And your first response is: Seriously?
You measure time by your children. The shapes of their faces. The size of their feet. The clothes you know they were wearing in 2013 when you were working on this project, the shirts and pants and little monster-print underwear they've outgrown. You have a vague moment in the kitchen just now where you wish you could look at their height measurements and dates on the wall, just to check this perception of time, but that would've required making those milestone marks on the door trim in the first place and this isn't something you ever did.
Why didn't you?
When the book came out, one reviewer commented that the artwork was "old fashioned," and you wanted to punch this person's lights out. But you'd never do this. Because you are, in fact, old fashioned. You've come to accept this much since then: you want to create work that demands the viewer acknowledges the presence of the hand, not the hard edge of the machine. And this feels like a quality. Something good that you'll never lose. But what seemed like a criticism hurt at the time, even though you told yourself you have a thick skin.
Sheesh, you're so bad at lying.
And maybe you just needed some space, because now that comment does't seem like a criticism at all. It just seems truthful.
When you inform your husband about the Shortlist and the Maybe Lovely Prize he is pressing hamburger hurriedly into patties because your great plan to have poached eggs for dinner, again, isn't appealing. He molds and shapes and just says, "Huh."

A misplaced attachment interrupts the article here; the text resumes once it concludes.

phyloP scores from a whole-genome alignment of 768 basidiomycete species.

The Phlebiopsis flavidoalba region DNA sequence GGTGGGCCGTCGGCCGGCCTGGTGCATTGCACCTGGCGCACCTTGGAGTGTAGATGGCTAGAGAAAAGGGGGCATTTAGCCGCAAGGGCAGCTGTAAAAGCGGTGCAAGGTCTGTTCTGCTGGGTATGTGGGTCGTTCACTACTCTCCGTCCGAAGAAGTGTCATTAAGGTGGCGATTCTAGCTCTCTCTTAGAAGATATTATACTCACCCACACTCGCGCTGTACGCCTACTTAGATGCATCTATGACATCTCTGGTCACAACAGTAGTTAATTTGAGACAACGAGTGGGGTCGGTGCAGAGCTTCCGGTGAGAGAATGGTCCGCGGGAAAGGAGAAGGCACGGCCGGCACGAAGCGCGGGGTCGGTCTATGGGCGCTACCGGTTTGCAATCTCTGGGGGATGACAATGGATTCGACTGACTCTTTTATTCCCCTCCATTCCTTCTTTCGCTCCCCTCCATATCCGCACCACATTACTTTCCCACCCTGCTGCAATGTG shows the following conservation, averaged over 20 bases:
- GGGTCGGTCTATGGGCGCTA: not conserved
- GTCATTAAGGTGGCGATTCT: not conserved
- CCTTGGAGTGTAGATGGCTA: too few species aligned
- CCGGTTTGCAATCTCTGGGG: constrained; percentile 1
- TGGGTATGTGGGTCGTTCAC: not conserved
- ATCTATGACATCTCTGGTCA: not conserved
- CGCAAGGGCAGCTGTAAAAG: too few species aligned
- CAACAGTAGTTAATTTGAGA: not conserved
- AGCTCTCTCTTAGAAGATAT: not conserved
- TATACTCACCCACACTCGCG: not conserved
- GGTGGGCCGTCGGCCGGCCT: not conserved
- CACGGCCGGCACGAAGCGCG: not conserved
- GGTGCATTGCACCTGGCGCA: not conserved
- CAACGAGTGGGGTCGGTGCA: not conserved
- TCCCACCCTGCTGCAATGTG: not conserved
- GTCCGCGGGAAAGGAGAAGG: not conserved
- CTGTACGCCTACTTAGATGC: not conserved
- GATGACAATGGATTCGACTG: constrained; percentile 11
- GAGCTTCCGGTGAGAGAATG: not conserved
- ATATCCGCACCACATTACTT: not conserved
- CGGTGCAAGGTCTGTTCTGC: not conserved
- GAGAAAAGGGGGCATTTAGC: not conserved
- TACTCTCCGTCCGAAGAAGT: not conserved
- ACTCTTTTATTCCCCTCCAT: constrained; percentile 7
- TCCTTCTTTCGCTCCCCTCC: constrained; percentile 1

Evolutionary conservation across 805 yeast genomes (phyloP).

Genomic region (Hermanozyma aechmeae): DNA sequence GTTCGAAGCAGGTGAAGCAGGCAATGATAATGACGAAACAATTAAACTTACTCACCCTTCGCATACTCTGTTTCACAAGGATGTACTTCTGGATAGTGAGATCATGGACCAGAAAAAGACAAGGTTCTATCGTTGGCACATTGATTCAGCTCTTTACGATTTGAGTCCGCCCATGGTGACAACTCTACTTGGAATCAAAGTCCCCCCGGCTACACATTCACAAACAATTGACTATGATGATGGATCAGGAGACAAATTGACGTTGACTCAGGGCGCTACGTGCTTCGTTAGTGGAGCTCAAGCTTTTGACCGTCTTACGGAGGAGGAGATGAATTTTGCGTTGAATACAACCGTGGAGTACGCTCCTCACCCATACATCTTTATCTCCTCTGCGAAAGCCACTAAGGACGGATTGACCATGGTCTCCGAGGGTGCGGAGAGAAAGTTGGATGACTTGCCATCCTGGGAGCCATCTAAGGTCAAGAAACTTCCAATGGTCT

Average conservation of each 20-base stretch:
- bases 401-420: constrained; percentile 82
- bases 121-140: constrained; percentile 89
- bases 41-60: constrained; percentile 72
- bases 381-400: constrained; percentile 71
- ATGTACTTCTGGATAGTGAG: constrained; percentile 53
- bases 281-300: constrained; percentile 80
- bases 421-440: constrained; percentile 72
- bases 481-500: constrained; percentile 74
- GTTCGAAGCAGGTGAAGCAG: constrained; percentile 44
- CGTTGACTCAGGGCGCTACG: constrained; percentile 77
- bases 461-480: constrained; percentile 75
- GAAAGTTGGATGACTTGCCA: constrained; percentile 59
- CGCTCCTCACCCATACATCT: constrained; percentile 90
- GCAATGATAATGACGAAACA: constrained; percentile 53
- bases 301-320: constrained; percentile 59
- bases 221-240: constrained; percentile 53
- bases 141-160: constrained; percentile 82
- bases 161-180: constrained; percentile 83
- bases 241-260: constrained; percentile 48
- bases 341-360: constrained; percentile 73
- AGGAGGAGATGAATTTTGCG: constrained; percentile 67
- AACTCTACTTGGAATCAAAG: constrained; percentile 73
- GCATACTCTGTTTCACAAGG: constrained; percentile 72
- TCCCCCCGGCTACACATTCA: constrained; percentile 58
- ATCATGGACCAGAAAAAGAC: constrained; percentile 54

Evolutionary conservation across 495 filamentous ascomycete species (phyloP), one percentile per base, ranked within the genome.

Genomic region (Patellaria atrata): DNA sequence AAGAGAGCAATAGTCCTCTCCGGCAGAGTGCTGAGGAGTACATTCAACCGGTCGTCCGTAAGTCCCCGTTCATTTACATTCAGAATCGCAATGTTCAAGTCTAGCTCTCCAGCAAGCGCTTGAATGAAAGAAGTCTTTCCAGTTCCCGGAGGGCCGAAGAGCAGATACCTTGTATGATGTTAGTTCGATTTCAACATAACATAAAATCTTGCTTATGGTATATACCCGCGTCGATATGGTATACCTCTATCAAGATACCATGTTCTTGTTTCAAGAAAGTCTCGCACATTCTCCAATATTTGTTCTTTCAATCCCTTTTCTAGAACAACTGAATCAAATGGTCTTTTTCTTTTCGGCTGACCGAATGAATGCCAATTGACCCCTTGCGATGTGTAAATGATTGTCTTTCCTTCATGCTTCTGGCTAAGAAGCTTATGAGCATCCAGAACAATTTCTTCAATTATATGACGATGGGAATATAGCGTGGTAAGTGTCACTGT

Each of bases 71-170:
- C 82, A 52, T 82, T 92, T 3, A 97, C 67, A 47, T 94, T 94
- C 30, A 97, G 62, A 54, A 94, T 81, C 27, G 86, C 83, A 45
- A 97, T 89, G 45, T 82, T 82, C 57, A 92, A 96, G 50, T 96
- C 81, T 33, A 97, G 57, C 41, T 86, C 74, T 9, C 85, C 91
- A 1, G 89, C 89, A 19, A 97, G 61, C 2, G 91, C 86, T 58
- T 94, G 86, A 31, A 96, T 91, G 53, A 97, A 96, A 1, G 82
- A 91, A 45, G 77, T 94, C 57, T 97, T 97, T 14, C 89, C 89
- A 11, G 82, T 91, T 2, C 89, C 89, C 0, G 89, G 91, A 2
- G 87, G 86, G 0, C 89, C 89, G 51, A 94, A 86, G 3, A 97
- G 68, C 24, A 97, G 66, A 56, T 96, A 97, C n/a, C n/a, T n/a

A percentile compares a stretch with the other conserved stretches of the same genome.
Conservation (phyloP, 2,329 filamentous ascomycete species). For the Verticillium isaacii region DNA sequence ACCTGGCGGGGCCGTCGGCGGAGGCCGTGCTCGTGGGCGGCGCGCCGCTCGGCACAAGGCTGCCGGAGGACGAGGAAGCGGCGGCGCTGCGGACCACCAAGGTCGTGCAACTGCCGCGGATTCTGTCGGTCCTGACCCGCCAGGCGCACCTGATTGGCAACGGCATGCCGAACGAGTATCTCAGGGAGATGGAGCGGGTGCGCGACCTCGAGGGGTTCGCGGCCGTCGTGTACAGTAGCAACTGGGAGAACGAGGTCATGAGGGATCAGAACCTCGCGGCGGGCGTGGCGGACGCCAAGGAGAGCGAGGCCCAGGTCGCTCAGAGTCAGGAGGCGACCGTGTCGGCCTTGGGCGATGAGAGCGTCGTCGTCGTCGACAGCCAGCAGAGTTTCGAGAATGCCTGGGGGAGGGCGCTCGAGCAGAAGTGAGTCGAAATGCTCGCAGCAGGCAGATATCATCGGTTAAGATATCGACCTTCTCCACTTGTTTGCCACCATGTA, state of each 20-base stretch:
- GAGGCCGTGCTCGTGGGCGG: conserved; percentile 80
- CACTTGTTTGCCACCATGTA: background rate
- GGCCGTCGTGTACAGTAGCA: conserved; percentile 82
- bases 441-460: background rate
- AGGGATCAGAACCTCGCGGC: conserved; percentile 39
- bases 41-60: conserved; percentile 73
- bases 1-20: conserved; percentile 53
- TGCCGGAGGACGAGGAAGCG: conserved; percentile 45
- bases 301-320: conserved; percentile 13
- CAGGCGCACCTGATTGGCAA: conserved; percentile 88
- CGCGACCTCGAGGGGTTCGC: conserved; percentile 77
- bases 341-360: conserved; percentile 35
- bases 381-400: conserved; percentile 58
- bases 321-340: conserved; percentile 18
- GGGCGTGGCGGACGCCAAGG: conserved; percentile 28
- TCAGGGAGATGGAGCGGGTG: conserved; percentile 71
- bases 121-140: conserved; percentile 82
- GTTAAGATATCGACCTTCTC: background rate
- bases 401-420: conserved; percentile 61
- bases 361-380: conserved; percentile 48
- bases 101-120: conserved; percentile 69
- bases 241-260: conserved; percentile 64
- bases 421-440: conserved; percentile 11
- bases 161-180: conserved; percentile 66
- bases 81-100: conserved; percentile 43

You think he should be more excited than "Huh," you think maybe there should be a party, or a half a beer and then you have an internal hissy moment where you consider punching his lights out. But you'd never do this because you're old fashioned. And anyway, he isn't saying "Huh," because he doesn't care. He's saying "Huh," because he's just gotten off an airplane and he's making hamburgers because he doesn't want poached eggs and he probably has a headache and because he's stuck in his brain trying to remember that wife-working-as-an-illustrator time and that person who you were when you made this book, when really, he's still getting used to wife-as-a-textile-artist-and-always-poached-eggs-for-dinner time. And that first version of you seems like it happened a long time ago.
Because it sort of did.
And later, when the kids are sloshing in the tub upstairs while your husband reads to them and you're still cleaning in the kitchen (good Lord, do you ever leave this kitchen?) you're left groping for the invisible marks on your heart. The ones that measure time and happiness and growth.
Are you sure you're ok not illustrating right now? Yes.
Were you happy before the Maybe Lovely Prize Shortlist? Yes. And now? Yes.
Do images of baby beavers still make you crack up? Yes.
Do you still want a half a beer? Yes.
Are you going to stop making the art you're making now any time soon? No.
And we're all in agreement that you're old fashioned? Yes.
Is the cat making you only mildly insane?
Oh, for Pete's sake.
Many thanks to Orca Book Publishers in Victoria, BC for asking me to illustrate Eric Walters' book Saving Sammy and to the Nature Generation for considering this sweet little story for the Green Earth Award. What a total honor on all fronts.
Other posts about children's book illustration on this blog are: A little side job and Rudder.
(But most posts are about textile art + history + family. And how none of it exists without the others).